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Armed militias storm intensive care unit in Libya hospital

Black smoke rises after air attacks in Libya [Mohammed Elshaiky/Anadolu Agency]
Black smoke rises after air attacks in Libya [Mohammed Elshaiky/Anadolu Agency]

Gunshots were heard in a Benghazi hospital after a militia group stormed the intensive care unit on Tuesday, amid ongoing concerns surrounding security in the Libyan city.

Armed gunmen forced themselves into Al-Jala’s Hospital earlier this week, causing panic among patients and doctors. Some equipment was reportedly damaged in the crossfire before the group left the facility; no other injuries were sustained in the incident.

Whilst the hospital management did not reveal the identity of the gunmen or why they wanted to enter the intensive care unit, it condemned the rampant lawlessness in the city.

“This dire situation continues without a radical solution to these violations,” it said in a statement.

READ: Airport flooded in Libya’s Benghazi after heavy rain

The incident was also condemned by the World Health Organisation (WHO), which urged armed groups to abide by international law which protects hospitals from attacks.

“Repeated attacks will lead to closure of this important hospital, add to the suffering of Libyan people, and further deprive the already limited access they have to medical care. WHO urges all parties to observe International Humanitarian Law, and respect the safety and neutrality of health workers and health facilities.”

“Tragedies like this should be avoided by taking all necessary precautionary measures, and perpetrators must be brought to justice,” it concluded.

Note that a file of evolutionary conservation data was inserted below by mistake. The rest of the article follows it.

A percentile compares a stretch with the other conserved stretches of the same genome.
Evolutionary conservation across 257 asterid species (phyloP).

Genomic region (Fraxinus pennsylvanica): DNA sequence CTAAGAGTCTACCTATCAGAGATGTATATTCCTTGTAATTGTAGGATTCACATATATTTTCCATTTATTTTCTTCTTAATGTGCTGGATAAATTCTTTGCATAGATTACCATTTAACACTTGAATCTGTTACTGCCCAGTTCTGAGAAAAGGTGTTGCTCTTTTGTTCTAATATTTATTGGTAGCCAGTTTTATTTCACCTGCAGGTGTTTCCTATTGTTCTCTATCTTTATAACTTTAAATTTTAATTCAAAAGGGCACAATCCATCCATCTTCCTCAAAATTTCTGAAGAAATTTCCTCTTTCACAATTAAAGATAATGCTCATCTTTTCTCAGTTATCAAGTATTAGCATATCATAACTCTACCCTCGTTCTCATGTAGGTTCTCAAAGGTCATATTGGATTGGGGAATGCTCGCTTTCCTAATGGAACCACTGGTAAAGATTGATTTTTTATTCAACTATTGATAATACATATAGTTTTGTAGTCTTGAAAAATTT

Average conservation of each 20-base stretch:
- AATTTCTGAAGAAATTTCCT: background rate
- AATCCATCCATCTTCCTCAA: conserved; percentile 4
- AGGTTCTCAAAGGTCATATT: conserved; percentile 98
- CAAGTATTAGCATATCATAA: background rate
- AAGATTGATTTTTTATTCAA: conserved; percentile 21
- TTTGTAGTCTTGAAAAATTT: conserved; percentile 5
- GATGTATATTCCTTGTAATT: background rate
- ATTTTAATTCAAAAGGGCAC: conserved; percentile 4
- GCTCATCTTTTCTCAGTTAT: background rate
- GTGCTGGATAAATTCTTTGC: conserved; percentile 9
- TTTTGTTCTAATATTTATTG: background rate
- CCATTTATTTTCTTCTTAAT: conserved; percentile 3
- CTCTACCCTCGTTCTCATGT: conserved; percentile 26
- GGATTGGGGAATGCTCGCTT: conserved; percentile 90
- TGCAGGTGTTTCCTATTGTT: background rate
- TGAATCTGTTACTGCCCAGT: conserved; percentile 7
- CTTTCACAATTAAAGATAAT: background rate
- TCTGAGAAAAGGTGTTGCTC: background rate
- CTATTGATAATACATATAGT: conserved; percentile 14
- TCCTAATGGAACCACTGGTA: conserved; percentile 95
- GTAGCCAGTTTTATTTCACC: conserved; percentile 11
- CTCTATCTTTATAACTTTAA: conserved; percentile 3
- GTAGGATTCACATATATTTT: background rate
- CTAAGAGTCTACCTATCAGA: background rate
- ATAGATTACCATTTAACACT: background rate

Tuesday’s incursion was just the latest in an unprecedented wave of attacks and robberies by militants and armed groups in the eastern bloc of the country led by General Khalifa Haftar, in recent months.

READ: Daesh claims responsibility for attacking Libya Foreign Ministry

Earlier this week the interior ministry of the Interim Government in eastern Libya launched a new security plan to secure Benghazi, declaring that the city was on a high state of alert.

“The new security plan will continue for three consecutive months with the encircling of the main city entrances and night patrols will be conducted across the city,” the interior ministry said on Facebook.

The new strategy followed the sacking of the Benghazi security directorate chief, Salah Huwaidi, for failing to tackle the recent lawlessness, with officials accusing him of being unconcerned with residents’ safety.

The militia groups, thought to be linked to Haftar’s army, have come to act with impunity in Benghazi, despite military general’s claim that the city and the entire eastern region is safer than the rest of the country.

Earlier this month a court and public prosecution building were attacked by militants who wanted to release suspects under trial and interrogation. Just weeks before the interim government had authorised the use of force against armed groups who attacked official buildings, after drug dealers were freed by gunmen in an attack on a police station.

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